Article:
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How to create a rotating slide effect in javascript

P: n/a
Hi I am trying to build a roating slide effect in javascript.
Basically, I have a list like below

<ul id="slideShowCnt">
<li id="slide0"><img .../></li>
<li id="slide0"><img .../></li>
<li id="slide0"><img .../></li>
<li id="slide0"><img .../></li>
<li id="slide0"><img .../></li>
<li id="slide0"><img .../></li>
</ul>
<button value="next" />
<button value="prev" />

All the "li" will be placed horizontally (floated using css). At any
given time, only 3 images will be shown. Clicking on the "next/prev"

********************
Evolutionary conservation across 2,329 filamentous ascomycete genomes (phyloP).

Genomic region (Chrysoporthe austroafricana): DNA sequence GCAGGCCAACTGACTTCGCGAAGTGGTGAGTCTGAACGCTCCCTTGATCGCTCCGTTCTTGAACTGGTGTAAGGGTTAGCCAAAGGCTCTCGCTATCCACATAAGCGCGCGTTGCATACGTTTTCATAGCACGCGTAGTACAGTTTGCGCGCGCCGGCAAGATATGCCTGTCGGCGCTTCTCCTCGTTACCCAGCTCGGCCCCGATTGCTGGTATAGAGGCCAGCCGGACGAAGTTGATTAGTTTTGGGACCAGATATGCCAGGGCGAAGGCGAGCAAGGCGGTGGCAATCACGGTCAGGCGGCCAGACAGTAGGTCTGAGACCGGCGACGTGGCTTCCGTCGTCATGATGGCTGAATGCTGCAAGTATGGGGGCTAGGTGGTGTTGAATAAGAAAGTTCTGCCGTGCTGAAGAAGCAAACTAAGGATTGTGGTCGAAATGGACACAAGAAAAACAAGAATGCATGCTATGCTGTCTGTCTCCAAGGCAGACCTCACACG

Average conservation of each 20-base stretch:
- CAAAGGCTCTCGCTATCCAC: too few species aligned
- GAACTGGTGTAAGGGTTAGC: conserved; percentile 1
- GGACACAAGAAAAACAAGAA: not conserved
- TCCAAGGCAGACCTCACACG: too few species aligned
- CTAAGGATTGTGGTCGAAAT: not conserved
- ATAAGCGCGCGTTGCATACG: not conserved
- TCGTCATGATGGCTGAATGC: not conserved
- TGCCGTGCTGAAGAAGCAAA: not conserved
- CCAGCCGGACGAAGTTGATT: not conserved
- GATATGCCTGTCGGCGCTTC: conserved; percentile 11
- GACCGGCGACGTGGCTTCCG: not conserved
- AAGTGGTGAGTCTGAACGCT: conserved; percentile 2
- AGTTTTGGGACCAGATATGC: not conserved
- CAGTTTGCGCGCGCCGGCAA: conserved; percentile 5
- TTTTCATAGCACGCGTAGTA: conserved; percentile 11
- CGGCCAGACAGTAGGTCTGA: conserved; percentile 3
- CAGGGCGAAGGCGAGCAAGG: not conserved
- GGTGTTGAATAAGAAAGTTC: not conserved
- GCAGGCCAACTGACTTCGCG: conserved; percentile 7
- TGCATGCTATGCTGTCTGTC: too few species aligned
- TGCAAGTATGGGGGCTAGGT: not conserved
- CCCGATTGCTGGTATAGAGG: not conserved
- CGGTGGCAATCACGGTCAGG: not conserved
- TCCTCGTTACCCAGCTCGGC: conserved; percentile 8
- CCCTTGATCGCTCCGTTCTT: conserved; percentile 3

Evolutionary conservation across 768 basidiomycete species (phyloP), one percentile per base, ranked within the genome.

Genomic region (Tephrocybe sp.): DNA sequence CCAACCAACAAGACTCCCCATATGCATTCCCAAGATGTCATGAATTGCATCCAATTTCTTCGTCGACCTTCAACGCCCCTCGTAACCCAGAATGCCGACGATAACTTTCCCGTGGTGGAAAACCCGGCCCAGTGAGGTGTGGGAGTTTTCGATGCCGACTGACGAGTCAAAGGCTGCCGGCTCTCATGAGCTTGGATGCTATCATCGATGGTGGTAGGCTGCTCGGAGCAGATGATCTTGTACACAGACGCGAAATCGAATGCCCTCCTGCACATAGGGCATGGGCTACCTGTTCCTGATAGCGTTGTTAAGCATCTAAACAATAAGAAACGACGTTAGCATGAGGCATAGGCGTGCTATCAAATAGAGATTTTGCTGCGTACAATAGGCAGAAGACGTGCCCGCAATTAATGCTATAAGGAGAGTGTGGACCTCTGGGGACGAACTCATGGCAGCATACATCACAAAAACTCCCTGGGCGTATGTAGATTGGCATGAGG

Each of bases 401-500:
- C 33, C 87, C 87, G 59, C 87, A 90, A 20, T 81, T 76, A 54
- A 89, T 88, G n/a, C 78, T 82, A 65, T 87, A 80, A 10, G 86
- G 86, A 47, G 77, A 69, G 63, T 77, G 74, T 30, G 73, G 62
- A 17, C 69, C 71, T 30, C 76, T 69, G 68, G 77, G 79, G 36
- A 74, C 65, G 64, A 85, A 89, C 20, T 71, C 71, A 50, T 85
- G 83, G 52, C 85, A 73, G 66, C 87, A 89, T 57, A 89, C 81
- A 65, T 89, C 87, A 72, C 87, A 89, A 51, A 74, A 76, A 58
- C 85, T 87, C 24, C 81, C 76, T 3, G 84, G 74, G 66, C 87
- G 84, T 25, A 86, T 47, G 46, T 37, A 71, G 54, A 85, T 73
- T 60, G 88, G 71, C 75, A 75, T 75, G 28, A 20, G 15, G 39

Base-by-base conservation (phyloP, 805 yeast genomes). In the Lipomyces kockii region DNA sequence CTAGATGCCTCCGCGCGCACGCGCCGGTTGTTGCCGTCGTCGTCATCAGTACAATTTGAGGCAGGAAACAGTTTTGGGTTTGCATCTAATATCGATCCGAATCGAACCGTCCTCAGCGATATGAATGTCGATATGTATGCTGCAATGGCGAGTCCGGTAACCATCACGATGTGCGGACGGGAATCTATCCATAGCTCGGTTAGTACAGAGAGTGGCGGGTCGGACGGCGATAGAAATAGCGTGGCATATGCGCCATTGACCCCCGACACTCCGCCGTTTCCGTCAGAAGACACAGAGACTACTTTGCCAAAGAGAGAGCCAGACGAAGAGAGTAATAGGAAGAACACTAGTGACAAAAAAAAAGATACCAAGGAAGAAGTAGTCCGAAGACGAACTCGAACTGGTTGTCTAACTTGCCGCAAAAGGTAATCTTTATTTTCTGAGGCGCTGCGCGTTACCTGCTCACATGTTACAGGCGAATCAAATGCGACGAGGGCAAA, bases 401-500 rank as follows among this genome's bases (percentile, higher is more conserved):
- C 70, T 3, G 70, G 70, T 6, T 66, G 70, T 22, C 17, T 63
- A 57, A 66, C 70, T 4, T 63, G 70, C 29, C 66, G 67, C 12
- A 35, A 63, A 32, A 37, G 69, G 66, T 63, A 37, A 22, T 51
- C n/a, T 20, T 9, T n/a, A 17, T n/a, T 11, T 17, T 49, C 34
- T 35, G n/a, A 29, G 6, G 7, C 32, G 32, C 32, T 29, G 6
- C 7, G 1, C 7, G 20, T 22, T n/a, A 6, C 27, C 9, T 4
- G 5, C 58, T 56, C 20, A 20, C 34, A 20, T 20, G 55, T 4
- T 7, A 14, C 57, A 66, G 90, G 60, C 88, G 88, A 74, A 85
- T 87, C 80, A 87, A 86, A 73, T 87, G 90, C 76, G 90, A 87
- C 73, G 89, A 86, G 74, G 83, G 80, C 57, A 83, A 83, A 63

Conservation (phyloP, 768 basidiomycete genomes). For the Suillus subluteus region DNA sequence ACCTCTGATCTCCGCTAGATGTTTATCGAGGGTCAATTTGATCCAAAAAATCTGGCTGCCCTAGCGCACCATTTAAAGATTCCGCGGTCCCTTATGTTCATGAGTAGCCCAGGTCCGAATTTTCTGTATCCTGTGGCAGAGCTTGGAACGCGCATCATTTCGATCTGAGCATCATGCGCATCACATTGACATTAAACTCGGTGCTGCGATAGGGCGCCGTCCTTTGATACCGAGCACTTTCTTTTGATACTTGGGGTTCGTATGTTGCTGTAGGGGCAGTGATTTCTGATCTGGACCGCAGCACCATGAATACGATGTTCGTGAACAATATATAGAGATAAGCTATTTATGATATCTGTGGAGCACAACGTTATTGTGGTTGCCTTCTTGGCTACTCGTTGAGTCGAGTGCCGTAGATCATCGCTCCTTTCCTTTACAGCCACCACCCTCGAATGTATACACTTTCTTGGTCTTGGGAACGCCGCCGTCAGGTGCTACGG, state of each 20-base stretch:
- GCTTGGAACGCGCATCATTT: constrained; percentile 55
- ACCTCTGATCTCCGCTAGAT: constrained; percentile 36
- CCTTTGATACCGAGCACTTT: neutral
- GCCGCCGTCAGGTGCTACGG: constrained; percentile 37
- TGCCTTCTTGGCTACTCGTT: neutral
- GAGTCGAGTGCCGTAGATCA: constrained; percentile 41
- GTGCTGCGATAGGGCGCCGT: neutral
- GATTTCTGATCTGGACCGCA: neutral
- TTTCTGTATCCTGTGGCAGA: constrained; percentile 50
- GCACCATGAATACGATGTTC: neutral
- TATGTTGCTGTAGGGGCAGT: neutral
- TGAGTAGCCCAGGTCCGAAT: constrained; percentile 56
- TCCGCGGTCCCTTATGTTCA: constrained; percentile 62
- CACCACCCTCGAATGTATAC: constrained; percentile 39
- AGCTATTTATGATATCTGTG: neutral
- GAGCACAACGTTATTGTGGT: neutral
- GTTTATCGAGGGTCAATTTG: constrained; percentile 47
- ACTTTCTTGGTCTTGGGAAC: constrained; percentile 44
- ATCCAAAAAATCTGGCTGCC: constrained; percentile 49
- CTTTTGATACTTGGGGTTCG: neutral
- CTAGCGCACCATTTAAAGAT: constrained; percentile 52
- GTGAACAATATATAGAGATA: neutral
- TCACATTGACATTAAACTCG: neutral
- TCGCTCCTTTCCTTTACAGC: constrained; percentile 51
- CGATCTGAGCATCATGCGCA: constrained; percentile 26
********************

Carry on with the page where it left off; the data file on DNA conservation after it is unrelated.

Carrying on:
buttons will slide the images forward and backward. But the images
will have to follow a cyclical path with no end. In other words if you
click on next the first images will slide smoothly to left and the 1st
image will go out of the view. After clicking on the next button a
couple of times the 1st image will cycle back from the right hand
side.
I have implemented the logic for swapping image position but I am
unable to find a way to slide the images smoothly.
can anyone help? I think this has become a little too complicated.

Mar 9 '07 #1
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3 Replies


P: n/a
On Mar 9, 4:15 am, "Beamer" <amitrai2...@gmail.comwrote:
Hi I am trying to build a roating slide effect in javascript.
Basically, I have a list like below
All the "li" will be placed horizontally (floated using css). At any
given time, only 3 images will be shown. Clicking on the "next/prev"
buttons will slide the images forward and backward. But the images